Expectations and Their Effect on a Movie’s Rating

This summer has been packed full of movies, and summer’s barely started. Usually, I’ve had a pretty good track record of being consistent with what most people like and dislike. However, a few times this summer I’ve stirred up conversation because movies that are “horrible” are getting 4/5 while movies that people absolutely adore are getting 3/5. As commenter Jagadish so nicely put, “You suck. Stop reviewing.” Well, no, I’m not going to stop reviewing.

But I thought it’d be nice to look back at why some movies got scored the way they did and maybe explain the concept of expectations and how they might affect my rating.

Here’s an example that might set the tone.

If someone were to hand me an envelope and they said, “Inside is a painting of a tennis match made by Leonardo DiVinci,” I would expect one thing. If they said, “Inside is a painting that my 3-year-old did at the babysitter’s today,” I’d expect a very different thing.

So, you might be disappointed if you knew that this painting was made by Leonardo DiVinci. You know he can do better. If a 3-year-old did this painting though, you’d be pleasantly surprised (probably, I’m not an expert on child development and how “well” a child should paint by 3 years).

However hard we might try to judge movies independently, that’s near impossible. Movie trailers, past movies in the franchise, even directors/actors/etc can affect our expectations.

Let’s dive into some real examples.

Prometheus.

The previews for Prometheus were mindblowing. Ridley Scott has directed some of the best science-fiction movies ever made. And once the movie was attached to the Alien franchise, expectations shot up even further.

So when the movie was released… It didn’t meet my expectations. You can’t just clear your mind and forget everything you know. It sticks with you. When you see a scene unfold from the trailer and it’s underwhelming, you’re not doubt disappointed. Believe me, I wanted to love Prometheus, but I was constantly badgered with thoughts of “This guy directed Alien?” and “The trailer made this scene look way cooler.” So when I leave the theater and I sit down to write a review, all of those thoughts add up.

I thought Prometheus was a gorgeous movie but it failed to live up to any of the expectations I had. So it ended up scoring a 3/5 because I expected more. The same goes for Snow White and the Huntsmen, which had a stellar trailer and amazing cast (aside from Kristen Stewart) but the movie as a whole was unimpressive.

And now the flip side…

Men in Black 3.

After Men in Black 2, I wasn’t even expecting a follow-up film. And while it was 10 years later, I still had a bad taste in my mouth. The trailers didn’t look especially hilarious so my expectations were minimal. I thought it’d be horrible.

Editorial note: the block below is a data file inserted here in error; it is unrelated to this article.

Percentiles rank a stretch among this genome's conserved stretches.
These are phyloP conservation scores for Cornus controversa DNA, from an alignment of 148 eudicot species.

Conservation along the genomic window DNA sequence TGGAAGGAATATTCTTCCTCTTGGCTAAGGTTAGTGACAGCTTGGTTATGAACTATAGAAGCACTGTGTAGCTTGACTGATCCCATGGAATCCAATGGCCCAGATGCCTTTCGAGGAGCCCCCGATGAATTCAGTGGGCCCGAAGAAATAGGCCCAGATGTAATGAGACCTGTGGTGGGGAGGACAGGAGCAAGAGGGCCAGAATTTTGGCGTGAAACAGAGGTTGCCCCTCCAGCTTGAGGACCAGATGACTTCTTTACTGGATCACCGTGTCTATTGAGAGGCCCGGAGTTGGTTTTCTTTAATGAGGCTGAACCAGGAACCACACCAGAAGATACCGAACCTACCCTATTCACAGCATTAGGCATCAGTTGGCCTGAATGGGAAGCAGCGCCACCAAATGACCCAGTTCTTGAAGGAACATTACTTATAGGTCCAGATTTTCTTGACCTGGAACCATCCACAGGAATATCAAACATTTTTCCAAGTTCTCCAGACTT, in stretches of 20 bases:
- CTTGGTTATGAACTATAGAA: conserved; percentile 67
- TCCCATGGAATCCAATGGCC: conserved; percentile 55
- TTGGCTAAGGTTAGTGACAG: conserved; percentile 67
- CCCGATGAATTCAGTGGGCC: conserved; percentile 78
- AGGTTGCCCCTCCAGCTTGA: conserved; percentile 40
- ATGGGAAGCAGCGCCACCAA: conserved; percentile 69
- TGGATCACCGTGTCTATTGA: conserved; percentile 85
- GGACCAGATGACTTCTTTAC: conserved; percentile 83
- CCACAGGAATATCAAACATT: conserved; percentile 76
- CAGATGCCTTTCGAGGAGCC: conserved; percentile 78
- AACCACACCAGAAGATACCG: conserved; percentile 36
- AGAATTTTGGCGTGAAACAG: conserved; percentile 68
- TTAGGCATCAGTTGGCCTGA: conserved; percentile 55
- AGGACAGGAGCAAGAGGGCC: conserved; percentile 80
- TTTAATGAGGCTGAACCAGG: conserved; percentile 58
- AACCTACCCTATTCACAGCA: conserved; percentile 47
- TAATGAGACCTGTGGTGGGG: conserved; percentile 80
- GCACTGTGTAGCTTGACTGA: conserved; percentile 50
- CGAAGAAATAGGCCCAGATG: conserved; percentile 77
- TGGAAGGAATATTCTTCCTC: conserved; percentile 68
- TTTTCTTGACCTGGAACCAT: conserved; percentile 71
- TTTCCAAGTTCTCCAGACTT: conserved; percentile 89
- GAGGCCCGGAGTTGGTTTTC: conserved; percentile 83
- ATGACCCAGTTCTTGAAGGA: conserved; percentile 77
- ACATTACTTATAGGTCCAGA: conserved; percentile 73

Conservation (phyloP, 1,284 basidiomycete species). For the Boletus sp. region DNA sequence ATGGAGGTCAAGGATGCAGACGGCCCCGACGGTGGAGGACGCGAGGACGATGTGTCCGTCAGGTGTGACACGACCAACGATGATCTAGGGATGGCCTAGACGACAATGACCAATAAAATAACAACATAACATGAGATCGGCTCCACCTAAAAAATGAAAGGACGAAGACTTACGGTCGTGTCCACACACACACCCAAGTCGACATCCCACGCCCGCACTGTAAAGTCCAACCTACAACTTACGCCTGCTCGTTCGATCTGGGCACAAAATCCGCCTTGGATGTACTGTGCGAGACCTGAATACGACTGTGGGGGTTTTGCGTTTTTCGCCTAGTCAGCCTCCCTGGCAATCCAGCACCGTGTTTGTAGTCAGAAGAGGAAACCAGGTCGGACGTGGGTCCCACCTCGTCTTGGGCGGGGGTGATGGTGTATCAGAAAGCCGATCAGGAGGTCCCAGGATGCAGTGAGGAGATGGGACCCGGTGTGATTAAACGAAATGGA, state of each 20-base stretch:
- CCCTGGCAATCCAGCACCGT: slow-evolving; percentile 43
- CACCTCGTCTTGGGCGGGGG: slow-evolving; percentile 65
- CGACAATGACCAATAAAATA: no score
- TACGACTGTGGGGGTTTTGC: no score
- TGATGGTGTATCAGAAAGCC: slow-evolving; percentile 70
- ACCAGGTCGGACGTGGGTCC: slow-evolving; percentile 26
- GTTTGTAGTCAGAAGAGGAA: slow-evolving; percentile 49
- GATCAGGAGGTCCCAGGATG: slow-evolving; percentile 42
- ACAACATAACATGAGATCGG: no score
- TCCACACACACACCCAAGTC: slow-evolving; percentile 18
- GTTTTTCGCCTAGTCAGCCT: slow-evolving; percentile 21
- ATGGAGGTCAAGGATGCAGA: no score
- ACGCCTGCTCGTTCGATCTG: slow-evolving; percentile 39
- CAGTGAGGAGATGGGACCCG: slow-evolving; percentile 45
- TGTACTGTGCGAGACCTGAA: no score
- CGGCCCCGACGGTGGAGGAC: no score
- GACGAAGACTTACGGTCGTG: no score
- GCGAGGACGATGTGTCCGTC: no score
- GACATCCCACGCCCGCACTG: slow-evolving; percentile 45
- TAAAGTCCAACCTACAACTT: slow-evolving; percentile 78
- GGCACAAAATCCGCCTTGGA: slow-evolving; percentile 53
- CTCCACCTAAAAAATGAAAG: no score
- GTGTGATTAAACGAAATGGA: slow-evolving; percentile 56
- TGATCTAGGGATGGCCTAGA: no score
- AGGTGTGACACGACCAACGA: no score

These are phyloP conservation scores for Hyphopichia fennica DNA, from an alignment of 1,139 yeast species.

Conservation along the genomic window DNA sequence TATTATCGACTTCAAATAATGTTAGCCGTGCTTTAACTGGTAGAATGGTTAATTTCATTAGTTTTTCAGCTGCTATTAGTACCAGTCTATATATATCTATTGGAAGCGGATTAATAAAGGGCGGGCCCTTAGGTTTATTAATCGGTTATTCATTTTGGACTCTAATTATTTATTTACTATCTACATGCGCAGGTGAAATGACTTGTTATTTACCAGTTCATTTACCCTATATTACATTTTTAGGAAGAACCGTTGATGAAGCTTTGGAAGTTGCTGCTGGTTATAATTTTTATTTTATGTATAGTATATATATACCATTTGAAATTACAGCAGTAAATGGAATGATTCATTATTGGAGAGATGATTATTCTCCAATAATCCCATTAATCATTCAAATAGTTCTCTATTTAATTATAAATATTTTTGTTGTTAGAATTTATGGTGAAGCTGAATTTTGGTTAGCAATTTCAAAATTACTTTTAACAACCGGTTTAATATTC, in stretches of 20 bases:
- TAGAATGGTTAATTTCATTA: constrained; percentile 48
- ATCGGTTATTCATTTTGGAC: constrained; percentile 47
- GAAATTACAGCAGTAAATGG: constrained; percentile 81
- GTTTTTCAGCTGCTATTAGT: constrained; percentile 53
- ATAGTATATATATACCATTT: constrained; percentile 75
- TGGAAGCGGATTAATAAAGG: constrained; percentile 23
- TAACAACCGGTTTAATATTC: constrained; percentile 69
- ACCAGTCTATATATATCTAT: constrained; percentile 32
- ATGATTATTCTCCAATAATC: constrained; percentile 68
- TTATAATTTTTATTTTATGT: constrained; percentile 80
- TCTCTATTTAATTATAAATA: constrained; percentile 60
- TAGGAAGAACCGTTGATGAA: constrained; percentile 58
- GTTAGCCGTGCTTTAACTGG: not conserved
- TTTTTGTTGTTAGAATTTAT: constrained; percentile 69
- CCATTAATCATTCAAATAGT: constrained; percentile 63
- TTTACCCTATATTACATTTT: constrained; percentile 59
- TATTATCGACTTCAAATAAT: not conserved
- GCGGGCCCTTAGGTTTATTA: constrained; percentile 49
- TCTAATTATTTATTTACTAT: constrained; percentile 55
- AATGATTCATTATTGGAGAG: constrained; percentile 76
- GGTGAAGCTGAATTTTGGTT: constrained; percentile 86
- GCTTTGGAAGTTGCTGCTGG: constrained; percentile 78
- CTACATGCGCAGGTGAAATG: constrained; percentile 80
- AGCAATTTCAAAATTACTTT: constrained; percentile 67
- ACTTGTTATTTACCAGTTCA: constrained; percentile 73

But when the movie cracked me up, had me smiling from ear-to-ear, and made for a generally entertaining experience, it exceeded all my expectations. So it received a 4/5 because it came out of left field and blew me away.

So, while Prometheus might be a better “film”, Men in Black 3 got a higher rating. I wouldn’t change anything at this point, I still stand by that decision. If people ask me what movie they should see, Men in Black 3 will definitely top Prometheus in terms of my recommendation.

“I judge movies fairly! Your blog is crap.”

Some of you may be thinking to yourselves that my blog is crap now. Once Prometheus scores lower than Men in Black 3, maybe that’s enough to make you delete the bookmark for my site. And that’s fine. But know that nothing’s going to change. Our expectations of a movie undoubtedly follow us into the theater and affect our thoughts of it. It’s the same premise as when everyone hypes up a movie and then you see it and it’s a complete letdown. You can’t just ignore those thoughts, they follow you (and they follow me, right here to the written page).

So, I do my best in my reviews to speak a little about my expectations. I expected greatness from Brave because it was Pixar. I expected a Van Helsing clone with Abraham Lincoln: Vampire Hunter, so I was pleasantly surprised by it. Expectations play a crucial role in our movie experience and hopefully you all can understand that.

Until the next batch of movies comes out, ciao!

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About adamryen

Entertainment. Gaming. Dreaming.
This entry was posted in Movies and tagged , , , , , . Bookmark the permalink.

2 Responses to Expectations and Their Effect on a Movie’s Rating

  1. One of the most fun I’ve had at the theater was when I saw the first Pirates movies. I thought it would be crap and ended up really liking it so I understand the idea of expectation effecting your overall enjoyment. Continue to do your thing. A blog is a place to express YOUR opinions, and if someone doesn’t agree, they can stop reading.

  2. Ry says:

    Try seeing a movie without watching the preview. It’s a fun experience, I’ve done it with CDs from bands I like.

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